Healthcare Industry News: Mitral Valve Replacement
News Release - May 12, 2008
CryoLife Announces First Implant of Combination Aortic-Mitral Allograft Heart Valve at the Cleveland ClinicATLANTA, May 12 (HSMN NewsFeed) -- CryoLife, Inc. (NYSE: CRY ), a biomaterials, medical device and tissue processing company, today announced the first implantation of the combination aortic-mitral allograft heart valve in a patient at the Cleveland Clinic. The surgery was performed by Dr. Jose Navia, a cardiac surgeon with the Heart and Vascular Institute at the Cleveland Clinic.
The method used to process the combination aortic-mitral human heart valve was developed by CryoLife in collaboration with the Cleveland Clinic. The innovative valve was developed as a replacement option for patients with infective endocarditis involving both the aortic and mitral valves. Infective endocarditis is a condition in which the structures of the heart, particularly the heart valves, are infected.
"Infections involving both the mitral and aortic valves put patients at very high risk for serious complications that can result in death," said Dr. Navia. "With the new human tissue combination aortic-mitral heart valve, we are hoping to provide an infection-resistant treatment option to offer patients."
Dr. Navia developed the concept for the aortic and Mitral Valve Replacement option and is a paid consultant for CryoLife.
"It was very exciting to work closely with the Cleveland Clinic on this breakthrough development in cardiac reconstruction procedures," said Steven G. Anderson, president and CEO of CryoLife. "At CryoLife, we are dedicated to advancing technology for the treatment of patients suffering from complex cardiac disease. The new aortic-mitral allograft heart valve is a wonderful new option for patients suffering from infective endocarditis."
About Infective Endocarditis
Infective endocarditis is a condition in which the structures of the heart, particularly the heart valves, contain some type of infection. This infection can be localized within the heart, or generalized throughout the body. Blood clots can form as a result of this infection. Valve dysfunction is common and can involve the aortic, mitral or tricuspid valves.
In patients with endocarditis, abscesses may also form in areas surrounding the valves and between the mitral and aortic valve. Surgical treatment of this condition involves removal of infected and dead tissue, drainage and closure of any abscesses, and repair, or more frequently, replacement of the affected valves.
About CryoLife, Inc.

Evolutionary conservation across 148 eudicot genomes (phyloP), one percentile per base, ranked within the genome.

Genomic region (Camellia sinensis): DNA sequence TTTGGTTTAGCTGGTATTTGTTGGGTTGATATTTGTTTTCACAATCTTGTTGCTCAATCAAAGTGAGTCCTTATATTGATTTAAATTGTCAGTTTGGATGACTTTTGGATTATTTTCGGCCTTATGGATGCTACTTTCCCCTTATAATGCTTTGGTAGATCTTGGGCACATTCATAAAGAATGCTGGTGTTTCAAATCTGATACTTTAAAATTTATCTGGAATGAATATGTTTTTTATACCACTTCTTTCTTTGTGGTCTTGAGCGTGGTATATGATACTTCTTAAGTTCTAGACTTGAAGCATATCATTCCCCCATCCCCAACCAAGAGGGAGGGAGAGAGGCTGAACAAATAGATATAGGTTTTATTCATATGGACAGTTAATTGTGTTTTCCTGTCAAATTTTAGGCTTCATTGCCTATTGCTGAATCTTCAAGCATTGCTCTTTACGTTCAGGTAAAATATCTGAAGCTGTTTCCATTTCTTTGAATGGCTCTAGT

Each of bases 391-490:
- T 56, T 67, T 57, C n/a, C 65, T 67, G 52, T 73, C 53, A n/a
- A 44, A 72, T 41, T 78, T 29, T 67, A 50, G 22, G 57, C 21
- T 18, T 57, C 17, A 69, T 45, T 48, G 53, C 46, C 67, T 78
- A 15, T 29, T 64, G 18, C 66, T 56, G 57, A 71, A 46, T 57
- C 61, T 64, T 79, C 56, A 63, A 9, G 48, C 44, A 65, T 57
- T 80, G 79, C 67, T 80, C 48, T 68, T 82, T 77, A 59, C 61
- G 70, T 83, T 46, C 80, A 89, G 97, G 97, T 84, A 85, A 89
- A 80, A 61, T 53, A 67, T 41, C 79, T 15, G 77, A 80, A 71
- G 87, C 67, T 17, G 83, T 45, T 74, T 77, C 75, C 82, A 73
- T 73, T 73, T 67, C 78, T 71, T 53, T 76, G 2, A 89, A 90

Founded in 1984, CryoLife, Inc. is a leader in the processing and distribution of implantable living human tissues for use in cardiac and vascular surgeries throughout the United States and Canada. The Company recently received FDA clearance for the CryoValve® SG pulmonary human heart valve, processed using CryoLife's proprietary SynerGraft® Technology. The Company's BioGlue® Surgical Adhesive is FDA approved as an adjunct to sutures and staples for use in adult patients in open surgical repair of large vessels. BioGlue is also CE marked in the European Community and approved in Canada and Australia for use in soft tissue repair. CryoLife distributes Hemostase MPH, a hemostatic agent, in much of the U.S. for use in cardiac and vascular surgery and in the United Kingdom and Germany for cardiac, vascular and general surgery, subject to certain exclusions. The Company also distributes the CryoLife-O'Brien® stentless porcine heart valve, which is CE marked for distribution within the European Community.
The Statements made in this press release that look forward in time or that express management's beliefs, expectations or hopes, including statements regarding the potential benefits of a combination aortic-mitral allograft heart valve, are forward-looking statements within the meaning of the Private Securities Litigation Reform Act of 1995. These future events may not occur as and when expected, if at all, and are subject to various risks and uncertainties. These risks and uncertainties include the risk that the combination valve's resistance to infection may not meet expectations, the combination valve may not function in patients as expected and there may not be significant demand for the valve. The Company does not undertake to update its forward-looking statements.
For additional information about the company, visit CryoLife's Web site: www.cryolife.com.
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